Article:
UN missions are nearly always undermanned and underfunded, with uneven troop quality and late-arriving components. But despite these handicaps, the UN success rate among missions studied-seven out of eight societies left peaceful, six out of eight left democratic-substantiates the view that nation-building can be an effective means of terminating conflicts, insuring against their reoccurrence, and promoting democracy. The authors conclude that the UN provides the most suitable institutional framework for nation-building missions that require fewer than 20,000 men-one with a comparatively low cost structure, a comparatively high success rate, and the greatest degree of international legitimacy. American or other major power leadership is, by contrast, needed for operations which require forced-entry operations or force levels in excess of 20,000 soldiers. Unfortunately, the United States has been less successful than the UN in learning from its mistakes and improving its nation-building performance over time, and this is reflected in the lower success rate among US-led missions studied in this series.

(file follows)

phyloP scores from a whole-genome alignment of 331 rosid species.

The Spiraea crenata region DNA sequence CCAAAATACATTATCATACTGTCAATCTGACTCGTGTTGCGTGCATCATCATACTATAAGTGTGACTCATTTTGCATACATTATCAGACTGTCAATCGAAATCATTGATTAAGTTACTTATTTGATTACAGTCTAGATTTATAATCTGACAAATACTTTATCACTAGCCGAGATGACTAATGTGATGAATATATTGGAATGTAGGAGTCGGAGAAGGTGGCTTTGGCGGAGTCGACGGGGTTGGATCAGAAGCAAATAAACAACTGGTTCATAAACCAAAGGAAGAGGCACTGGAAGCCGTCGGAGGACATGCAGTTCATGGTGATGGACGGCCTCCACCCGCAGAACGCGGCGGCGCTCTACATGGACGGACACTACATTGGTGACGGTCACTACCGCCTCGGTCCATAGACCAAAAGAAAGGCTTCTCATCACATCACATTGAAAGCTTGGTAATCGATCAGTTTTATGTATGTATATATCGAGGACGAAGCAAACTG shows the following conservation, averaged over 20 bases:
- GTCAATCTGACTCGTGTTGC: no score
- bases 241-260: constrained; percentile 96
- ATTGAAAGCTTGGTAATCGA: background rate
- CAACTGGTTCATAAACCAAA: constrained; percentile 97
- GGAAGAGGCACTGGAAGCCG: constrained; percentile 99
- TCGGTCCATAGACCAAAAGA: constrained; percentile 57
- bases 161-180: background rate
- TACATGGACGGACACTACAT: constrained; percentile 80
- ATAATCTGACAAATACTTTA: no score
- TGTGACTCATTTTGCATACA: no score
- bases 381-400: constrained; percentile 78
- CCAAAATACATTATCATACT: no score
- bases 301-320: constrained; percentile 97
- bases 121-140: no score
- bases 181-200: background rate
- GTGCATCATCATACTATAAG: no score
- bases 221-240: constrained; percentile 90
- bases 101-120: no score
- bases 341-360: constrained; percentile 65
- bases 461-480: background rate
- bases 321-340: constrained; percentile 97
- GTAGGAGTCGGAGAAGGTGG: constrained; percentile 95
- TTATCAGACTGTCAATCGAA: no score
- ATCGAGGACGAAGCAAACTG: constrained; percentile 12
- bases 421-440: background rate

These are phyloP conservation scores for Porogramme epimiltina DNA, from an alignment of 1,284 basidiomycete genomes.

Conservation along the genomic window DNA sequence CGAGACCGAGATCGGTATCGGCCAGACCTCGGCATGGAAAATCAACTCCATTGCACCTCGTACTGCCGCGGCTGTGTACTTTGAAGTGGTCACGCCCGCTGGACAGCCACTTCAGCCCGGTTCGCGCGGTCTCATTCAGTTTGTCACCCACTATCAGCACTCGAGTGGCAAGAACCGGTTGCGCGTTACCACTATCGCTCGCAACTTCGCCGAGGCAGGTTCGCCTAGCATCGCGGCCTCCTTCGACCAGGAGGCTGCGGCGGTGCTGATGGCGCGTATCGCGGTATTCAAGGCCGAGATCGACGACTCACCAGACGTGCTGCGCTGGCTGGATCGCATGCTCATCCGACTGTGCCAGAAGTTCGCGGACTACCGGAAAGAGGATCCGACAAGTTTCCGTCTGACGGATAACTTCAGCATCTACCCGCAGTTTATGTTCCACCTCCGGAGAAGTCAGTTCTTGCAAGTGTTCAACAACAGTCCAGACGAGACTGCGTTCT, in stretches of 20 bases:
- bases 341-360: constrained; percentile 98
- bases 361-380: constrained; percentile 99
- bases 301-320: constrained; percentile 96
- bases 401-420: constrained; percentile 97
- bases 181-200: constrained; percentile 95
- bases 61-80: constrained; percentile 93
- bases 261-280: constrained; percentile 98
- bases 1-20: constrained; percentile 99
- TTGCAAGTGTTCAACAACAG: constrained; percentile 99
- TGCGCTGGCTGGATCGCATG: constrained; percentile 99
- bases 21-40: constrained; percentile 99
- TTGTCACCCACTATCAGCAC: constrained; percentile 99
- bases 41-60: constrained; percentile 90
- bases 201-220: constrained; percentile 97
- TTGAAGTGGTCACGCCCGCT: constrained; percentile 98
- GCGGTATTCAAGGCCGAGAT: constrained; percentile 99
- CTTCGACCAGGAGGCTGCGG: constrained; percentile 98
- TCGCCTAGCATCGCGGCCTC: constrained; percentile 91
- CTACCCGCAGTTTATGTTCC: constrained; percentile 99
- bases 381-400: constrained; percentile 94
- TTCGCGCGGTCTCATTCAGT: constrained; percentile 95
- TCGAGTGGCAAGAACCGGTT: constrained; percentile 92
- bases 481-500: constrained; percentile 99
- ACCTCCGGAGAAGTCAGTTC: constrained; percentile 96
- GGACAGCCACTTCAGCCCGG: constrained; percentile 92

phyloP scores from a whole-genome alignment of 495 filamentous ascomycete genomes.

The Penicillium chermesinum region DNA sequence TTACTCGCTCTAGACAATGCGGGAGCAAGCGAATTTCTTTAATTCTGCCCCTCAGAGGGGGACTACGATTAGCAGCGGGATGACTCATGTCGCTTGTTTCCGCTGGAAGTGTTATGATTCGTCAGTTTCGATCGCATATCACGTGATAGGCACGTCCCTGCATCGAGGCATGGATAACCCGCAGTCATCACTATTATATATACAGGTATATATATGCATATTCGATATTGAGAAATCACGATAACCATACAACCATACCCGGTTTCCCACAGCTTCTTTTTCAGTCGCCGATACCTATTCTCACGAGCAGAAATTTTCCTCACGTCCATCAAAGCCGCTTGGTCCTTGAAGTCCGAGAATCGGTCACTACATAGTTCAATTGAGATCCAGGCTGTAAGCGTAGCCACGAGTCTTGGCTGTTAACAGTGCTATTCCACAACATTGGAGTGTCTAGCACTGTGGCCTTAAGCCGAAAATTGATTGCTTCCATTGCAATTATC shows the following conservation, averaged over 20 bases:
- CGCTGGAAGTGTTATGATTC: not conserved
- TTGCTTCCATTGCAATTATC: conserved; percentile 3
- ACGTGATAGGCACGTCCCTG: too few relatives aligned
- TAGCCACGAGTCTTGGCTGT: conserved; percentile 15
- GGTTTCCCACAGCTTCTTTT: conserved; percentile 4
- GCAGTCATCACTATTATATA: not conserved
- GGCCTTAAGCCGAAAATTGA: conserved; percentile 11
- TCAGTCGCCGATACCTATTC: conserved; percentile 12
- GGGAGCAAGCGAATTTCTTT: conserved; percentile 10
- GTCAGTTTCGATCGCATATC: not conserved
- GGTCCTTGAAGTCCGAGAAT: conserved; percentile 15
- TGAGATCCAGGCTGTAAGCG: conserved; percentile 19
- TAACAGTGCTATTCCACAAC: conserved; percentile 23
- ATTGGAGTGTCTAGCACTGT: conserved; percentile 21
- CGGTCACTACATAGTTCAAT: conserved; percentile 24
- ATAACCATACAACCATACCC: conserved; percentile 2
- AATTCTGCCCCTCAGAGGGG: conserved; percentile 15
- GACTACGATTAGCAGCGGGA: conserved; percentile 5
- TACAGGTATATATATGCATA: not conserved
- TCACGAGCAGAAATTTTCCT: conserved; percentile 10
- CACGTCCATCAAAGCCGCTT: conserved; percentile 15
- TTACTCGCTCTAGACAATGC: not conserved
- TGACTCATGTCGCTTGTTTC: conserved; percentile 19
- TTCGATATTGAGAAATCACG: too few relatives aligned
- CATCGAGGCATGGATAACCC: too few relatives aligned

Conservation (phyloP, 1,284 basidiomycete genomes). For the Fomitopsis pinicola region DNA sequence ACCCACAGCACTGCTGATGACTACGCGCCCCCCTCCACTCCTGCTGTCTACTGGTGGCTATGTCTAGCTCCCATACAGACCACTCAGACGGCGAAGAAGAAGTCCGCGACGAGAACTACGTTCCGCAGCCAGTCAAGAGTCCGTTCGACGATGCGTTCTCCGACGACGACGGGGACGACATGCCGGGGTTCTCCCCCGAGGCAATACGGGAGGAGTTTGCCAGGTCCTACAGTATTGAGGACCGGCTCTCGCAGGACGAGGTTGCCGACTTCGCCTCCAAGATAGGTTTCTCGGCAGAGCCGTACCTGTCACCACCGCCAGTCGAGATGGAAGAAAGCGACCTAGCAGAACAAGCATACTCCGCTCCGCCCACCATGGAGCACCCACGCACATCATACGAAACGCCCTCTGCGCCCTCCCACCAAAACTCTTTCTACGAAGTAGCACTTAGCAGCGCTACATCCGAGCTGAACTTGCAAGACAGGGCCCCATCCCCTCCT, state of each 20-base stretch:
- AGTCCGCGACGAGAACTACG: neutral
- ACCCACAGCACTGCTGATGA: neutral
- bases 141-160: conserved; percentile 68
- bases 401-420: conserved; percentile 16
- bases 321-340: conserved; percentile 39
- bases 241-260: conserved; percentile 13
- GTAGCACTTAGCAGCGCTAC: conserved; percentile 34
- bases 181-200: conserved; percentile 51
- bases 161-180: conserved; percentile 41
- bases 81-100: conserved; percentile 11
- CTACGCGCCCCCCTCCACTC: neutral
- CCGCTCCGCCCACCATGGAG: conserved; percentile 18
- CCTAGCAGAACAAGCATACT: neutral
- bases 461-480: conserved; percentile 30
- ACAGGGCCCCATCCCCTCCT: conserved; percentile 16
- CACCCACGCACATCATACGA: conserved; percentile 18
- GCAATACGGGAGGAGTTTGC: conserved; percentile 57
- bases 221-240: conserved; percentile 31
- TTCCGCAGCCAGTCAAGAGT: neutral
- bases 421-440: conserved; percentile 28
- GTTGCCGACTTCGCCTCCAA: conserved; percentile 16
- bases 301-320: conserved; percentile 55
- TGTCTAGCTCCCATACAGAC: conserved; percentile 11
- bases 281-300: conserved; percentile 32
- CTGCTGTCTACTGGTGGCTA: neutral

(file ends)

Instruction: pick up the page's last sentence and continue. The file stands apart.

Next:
It does not say that the US is ineffective where <20k soldiers are required. It says that the UN model, typically "undermanned" was nevertheless, historically successful. I thought you were trying to make the argument that undermanning the effort would end in failure. The left calls for more troops, and early withdrawl, neither supported, as far as I can tell, by the authors of the book.
This was the only thing I thought supported your argument at all.
# Relying on its soft power attributes of impartiality and legitimacy, the UN is sometimes able to succeed in stabilizing post conflict societies with remarkably small forces sizes. The U.S., more reliant as it must be upon hard power, has had less success in Afghanistan and Iraq when employing the characteristic UN approach of the small footprint, or low profile.
Stephen, please explain what the authors mean by legitimacy. I question the legitimacy of a body that levels sanctions that it can't protect from exploitation, and resolutions that it won't defend from defiance. Also, please show how the US attempt at small footprint (which I presume to mean less troops) has created the larger number of casualties, and not some other cause. Also, why must the US rely on hard power, unlike the UN?